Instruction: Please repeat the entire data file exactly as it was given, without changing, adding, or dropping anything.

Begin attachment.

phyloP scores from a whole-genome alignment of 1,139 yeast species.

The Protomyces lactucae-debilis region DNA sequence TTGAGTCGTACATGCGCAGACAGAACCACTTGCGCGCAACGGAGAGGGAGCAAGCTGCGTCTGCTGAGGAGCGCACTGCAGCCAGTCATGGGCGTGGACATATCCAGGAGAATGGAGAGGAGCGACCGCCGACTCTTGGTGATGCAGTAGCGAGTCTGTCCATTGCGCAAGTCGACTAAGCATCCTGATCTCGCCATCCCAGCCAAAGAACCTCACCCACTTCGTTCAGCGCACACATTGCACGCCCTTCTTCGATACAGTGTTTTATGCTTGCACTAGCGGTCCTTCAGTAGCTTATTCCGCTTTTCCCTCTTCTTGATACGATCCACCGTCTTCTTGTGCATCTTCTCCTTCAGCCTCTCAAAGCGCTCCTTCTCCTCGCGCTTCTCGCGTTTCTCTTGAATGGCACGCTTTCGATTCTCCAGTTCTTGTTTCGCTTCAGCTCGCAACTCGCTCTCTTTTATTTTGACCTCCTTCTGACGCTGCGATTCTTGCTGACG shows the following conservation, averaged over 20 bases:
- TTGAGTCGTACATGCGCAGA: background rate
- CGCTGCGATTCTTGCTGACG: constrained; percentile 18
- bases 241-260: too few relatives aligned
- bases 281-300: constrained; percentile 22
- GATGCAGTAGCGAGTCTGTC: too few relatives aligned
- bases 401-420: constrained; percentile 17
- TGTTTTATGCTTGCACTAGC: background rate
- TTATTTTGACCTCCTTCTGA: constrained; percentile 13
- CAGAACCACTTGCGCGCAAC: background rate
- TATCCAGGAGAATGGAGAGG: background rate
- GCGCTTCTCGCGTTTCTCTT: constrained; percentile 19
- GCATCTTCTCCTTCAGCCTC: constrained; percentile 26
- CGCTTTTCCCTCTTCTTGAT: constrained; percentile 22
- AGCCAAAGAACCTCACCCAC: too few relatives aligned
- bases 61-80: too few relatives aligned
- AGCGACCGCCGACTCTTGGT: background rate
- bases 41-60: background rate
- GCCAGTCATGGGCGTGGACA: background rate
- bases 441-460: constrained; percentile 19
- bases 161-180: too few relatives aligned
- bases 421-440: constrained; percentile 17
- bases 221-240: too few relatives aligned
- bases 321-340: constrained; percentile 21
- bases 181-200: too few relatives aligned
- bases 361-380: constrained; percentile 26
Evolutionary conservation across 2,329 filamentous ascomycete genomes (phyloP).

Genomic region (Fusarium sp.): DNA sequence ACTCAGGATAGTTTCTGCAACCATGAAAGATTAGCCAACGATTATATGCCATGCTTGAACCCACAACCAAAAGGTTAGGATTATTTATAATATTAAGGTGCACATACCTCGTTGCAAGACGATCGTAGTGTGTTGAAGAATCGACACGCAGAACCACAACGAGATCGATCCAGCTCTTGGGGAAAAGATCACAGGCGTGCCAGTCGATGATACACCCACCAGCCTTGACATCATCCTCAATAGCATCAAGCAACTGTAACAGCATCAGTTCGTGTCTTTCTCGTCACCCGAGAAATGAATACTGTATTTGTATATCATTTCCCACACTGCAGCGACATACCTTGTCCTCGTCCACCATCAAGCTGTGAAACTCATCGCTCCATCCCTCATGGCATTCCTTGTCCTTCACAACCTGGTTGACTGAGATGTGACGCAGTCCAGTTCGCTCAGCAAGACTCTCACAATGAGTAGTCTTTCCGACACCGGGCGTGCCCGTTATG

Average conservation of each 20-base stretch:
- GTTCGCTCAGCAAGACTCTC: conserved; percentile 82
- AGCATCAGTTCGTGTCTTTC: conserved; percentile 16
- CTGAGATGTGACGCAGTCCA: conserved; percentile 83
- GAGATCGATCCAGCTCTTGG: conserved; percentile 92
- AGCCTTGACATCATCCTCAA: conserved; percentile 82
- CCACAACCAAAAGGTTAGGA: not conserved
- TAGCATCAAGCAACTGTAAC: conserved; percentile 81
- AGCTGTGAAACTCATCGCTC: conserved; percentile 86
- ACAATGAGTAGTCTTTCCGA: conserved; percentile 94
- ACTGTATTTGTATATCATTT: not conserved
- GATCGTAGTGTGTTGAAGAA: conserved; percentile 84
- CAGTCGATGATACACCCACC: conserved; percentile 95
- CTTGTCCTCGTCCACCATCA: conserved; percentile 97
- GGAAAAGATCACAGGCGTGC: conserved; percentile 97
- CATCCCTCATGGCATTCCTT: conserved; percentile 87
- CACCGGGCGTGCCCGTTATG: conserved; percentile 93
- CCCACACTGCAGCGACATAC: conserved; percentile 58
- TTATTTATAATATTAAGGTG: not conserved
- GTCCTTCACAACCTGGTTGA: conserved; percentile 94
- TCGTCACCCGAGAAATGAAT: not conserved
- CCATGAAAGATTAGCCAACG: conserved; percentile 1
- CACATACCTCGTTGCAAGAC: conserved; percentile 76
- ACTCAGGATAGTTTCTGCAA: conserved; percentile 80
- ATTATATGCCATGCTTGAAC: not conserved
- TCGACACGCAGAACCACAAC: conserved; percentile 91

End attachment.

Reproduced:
phyloP scores from a whole-genome alignment of 1,139 yeast species.

The Protomyces lactucae-debilis region DNA sequence TTGAGTCGTACATGCGCAGACAGAACCACTTGCGCGCAACGGAGAGGGAGCAAGCTGCGTCTGCTGAGGAGCGCACTGCAGCCAGTCATGGGCGTGGACATATCCAGGAGAATGGAGAGGAGCGACCGCCGACTCTTGGTGATGCAGTAGCGAGTCTGTCCATTGCGCAAGTCGACTAAGCATCCTGATCTCGCCATCCCAGCCAAAGAACCTCACCCACTTCGTTCAGCGCACACATTGCACGCCCTTCTTCGATACAGTGTTTTATGCTTGCACTAGCGGTCCTTCAGTAGCTTATTCCGCTTTTCCCTCTTCTTGATACGATCCACCGTCTTCTTGTGCATCTTCTCCTTCAGCCTCTCAAAGCGCTCCTTCTCCTCGCGCTTCTCGCGTTTCTCTTGAATGGCACGCTTTCGATTCTCCAGTTCTTGTTTCGCTTCAGCTCGCAACTCGCTCTCTTTTATTTTGACCTCCTTCTGACGCTGCGATTCTTGCTGACG shows the following conservation, averaged over 20 bases:
- TTGAGTCGTACATGCGCAGA: background rate
- CGCTGCGATTCTTGCTGACG: constrained; percentile 18
- bases 241-260: too few relatives aligned
- bases 281-300: constrained; percentile 22
- GATGCAGTAGCGAGTCTGTC: too few relatives aligned
- bases 401-420: constrained; percentile 17
- TGTTTTATGCTTGCACTAGC: background rate
- TTATTTTGACCTCCTTCTGA: constrained; percentile 13
- CAGAACCACTTGCGCGCAAC: background rate
- TATCCAGGAGAATGGAGAGG: background rate
- GCGCTTCTCGCGTTTCTCTT: constrained; percentile 19
- GCATCTTCTCCTTCAGCCTC: constrained; percentile 26
- CGCTTTTCCCTCTTCTTGAT: constrained; percentile 22
- AGCCAAAGAACCTCACCCAC: too few relatives aligned
- bases 61-80: too few relatives aligned
- AGCGACCGCCGACTCTTGGT: background rate
- bases 41-60: background rate
- GCCAGTCATGGGCGTGGACA: background rate
- bases 441-460: constrained; percentile 19
- bases 161-180: too few relatives aligned
- bases 421-440: constrained; percentile 17
- bases 221-240: too few relatives aligned
- bases 321-340: constrained; percentile 21
- bases 181-200: too few relatives aligned
- bases 361-380: constrained; percentile 26
Evolutionary conservation across 2,329 filamentous ascomycete genomes (phyloP).

Genomic region (Fusarium sp.): DNA sequence ACTCAGGATAGTTTCTGCAACCATGAAAGATTAGCCAACGATTATATGCCATGCTTGAACCCACAACCAAAAGGTTAGGATTATTTATAATATTAAGGTGCACATACCTCGTTGCAAGACGATCGTAGTGTGTTGAAGAATCGACACGCAGAACCACAACGAGATCGATCCAGCTCTTGGGGAAAAGATCACAGGCGTGCCAGTCGATGATACACCCACCAGCCTTGACATCATCCTCAATAGCATCAAGCAACTGTAACAGCATCAGTTCGTGTCTTTCTCGTCACCCGAGAAATGAATACTGTATTTGTATATCATTTCCCACACTGCAGCGACATACCTTGTCCTCGTCCACCATCAAGCTGTGAAACTCATCGCTCCATCCCTCATGGCATTCCTTGTCCTTCACAACCTGGTTGACTGAGATGTGACGCAGTCCAGTTCGCTCAGCAAGACTCTCACAATGAGTAGTCTTTCCGACACCGGGCGTGCCCGTTATG

Average conservation of each 20-base stretch:
- GTTCGCTCAGCAAGACTCTC: conserved; percentile 82
- AGCATCAGTTCGTGTCTTTC: conserved; percentile 16
- CTGAGATGTGACGCAGTCCA: conserved; percentile 83
- GAGATCGATCCAGCTCTTGG: conserved; percentile 92
- AGCCTTGACATCATCCTCAA: conserved; percentile 82
- CCACAACCAAAAGGTTAGGA: not conserved
- TAGCATCAAGCAACTGTAAC: conserved; percentile 81
- AGCTGTGAAACTCATCGCTC: conserved; percentile 86
- ACAATGAGTAGTCTTTCCGA: conserved; percentile 94
- ACTGTATTTGTATATCATTT: not conserved
- GATCGTAGTGTGTTGAAGAA: conserved; percentile 84
- CAGTCGATGATACACCCACC: conserved; percentile 95
- CTTGTCCTCGTCCACCATCA: conserved; percentile 97
- GGAAAAGATCACAGGCGTGC: conserved; percentile 97
- CATCCCTCATGGCATTCCTT: conserved; percentile 87
- CACCGGGCGTGCCCGTTATG: conserved; percentile 93
- CCCACACTGCAGCGACATAC: conserved; percentile 58
- TTATTTATAATATTAAGGTG: not conserved
- GTCCTTCACAACCTGGTTGA: conserved; percentile 94
- TCGTCACCCGAGAAATGAAT: not conserved
- CCATGAAAGATTAGCCAACG: conserved; percentile 1
- CACATACCTCGTTGCAAGAC: conserved; percentile 76
- ACTCAGGATAGTTTCTGCAA: conserved; percentile 80
- ATTATATGCCATGCTTGAAC: not conserved
- TCGACACGCAGAACCACAAC: conserved; percentile 91